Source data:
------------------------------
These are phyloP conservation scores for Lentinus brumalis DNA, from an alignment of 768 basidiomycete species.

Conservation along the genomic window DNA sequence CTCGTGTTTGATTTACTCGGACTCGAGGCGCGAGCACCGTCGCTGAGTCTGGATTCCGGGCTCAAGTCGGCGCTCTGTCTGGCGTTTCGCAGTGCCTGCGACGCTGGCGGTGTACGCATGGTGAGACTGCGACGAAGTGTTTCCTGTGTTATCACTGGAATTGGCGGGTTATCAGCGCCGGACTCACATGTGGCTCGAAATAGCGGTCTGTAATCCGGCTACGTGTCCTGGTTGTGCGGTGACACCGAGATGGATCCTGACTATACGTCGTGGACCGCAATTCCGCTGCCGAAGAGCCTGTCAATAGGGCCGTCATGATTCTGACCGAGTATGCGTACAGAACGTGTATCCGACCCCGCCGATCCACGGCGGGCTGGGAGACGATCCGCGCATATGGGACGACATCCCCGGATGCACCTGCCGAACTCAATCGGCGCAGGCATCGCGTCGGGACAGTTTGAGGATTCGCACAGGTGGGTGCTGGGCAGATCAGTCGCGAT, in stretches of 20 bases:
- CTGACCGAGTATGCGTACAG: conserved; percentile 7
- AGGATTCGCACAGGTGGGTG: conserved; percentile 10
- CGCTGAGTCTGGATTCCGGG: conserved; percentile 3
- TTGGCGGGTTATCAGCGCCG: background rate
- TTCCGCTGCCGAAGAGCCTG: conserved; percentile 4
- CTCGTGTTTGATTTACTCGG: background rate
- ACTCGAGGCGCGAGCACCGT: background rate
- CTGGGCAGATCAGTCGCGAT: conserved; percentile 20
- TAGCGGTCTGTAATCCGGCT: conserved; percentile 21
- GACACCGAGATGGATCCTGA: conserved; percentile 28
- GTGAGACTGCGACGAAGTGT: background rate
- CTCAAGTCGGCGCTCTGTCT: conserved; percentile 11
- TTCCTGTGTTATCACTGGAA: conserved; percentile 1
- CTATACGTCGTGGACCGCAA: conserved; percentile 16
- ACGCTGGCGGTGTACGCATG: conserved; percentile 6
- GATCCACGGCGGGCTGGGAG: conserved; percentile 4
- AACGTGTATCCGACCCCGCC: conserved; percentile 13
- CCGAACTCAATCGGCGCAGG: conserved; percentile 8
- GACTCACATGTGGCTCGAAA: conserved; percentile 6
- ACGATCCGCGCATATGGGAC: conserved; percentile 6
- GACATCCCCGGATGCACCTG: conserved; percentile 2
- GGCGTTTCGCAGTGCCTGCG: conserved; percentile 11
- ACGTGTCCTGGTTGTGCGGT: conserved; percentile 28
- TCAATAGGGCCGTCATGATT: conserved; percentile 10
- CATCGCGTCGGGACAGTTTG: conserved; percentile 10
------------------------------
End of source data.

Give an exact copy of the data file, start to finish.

These are phyloP conservation scores for Lentinus brumalis DNA, from an alignment of 768 basidiomycete species.

Conservation along the genomic window DNA sequence CTCGTGTTTGATTTACTCGGACTCGAGGCGCGAGCACCGTCGCTGAGTCTGGATTCCGGGCTCAAGTCGGCGCTCTGTCTGGCGTTTCGCAGTGCCTGCGACGCTGGCGGTGTACGCATGGTGAGACTGCGACGAAGTGTTTCCTGTGTTATCACTGGAATTGGCGGGTTATCAGCGCCGGACTCACATGTGGCTCGAAATAGCGGTCTGTAATCCGGCTACGTGTCCTGGTTGTGCGGTGACACCGAGATGGATCCTGACTATACGTCGTGGACCGCAATTCCGCTGCCGAAGAGCCTGTCAATAGGGCCGTCATGATTCTGACCGAGTATGCGTACAGAACGTGTATCCGACCCCGCCGATCCACGGCGGGCTGGGAGACGATCCGCGCATATGGGACGACATCCCCGGATGCACCTGCCGAACTCAATCGGCGCAGGCATCGCGTCGGGACAGTTTGAGGATTCGCACAGGTGGGTGCTGGGCAGATCAGTCGCGAT, in stretches of 20 bases:
- CTGACCGAGTATGCGTACAG: conserved; percentile 7
- AGGATTCGCACAGGTGGGTG: conserved; percentile 10
- CGCTGAGTCTGGATTCCGGG: conserved; percentile 3
- TTGGCGGGTTATCAGCGCCG: background rate
- TTCCGCTGCCGAAGAGCCTG: conserved; percentile 4
- CTCGTGTTTGATTTACTCGG: background rate
- ACTCGAGGCGCGAGCACCGT: background rate
- CTGGGCAGATCAGTCGCGAT: conserved; percentile 20
- TAGCGGTCTGTAATCCGGCT: conserved; percentile 21
- GACACCGAGATGGATCCTGA: conserved; percentile 28
- GTGAGACTGCGACGAAGTGT: background rate
- CTCAAGTCGGCGCTCTGTCT: conserved; percentile 11
- TTCCTGTGTTATCACTGGAA: conserved; percentile 1
- CTATACGTCGTGGACCGCAA: conserved; percentile 16
- ACGCTGGCGGTGTACGCATG: conserved; percentile 6
- GATCCACGGCGGGCTGGGAG: conserved; percentile 4
- AACGTGTATCCGACCCCGCC: conserved; percentile 13
- CCGAACTCAATCGGCGCAGG: conserved; percentile 8
- GACTCACATGTGGCTCGAAA: conserved; percentile 6
- ACGATCCGCGCATATGGGAC: conserved; percentile 6
- GACATCCCCGGATGCACCTG: conserved; percentile 2
- GGCGTTTCGCAGTGCCTGCG: conserved; percentile 11
- ACGTGTCCTGGTTGTGCGGT: conserved; percentile 28
- TCAATAGGGCCGTCATGATT: conserved; percentile 10
- CATCGCGTCGGGACAGTTTG: conserved; percentile 10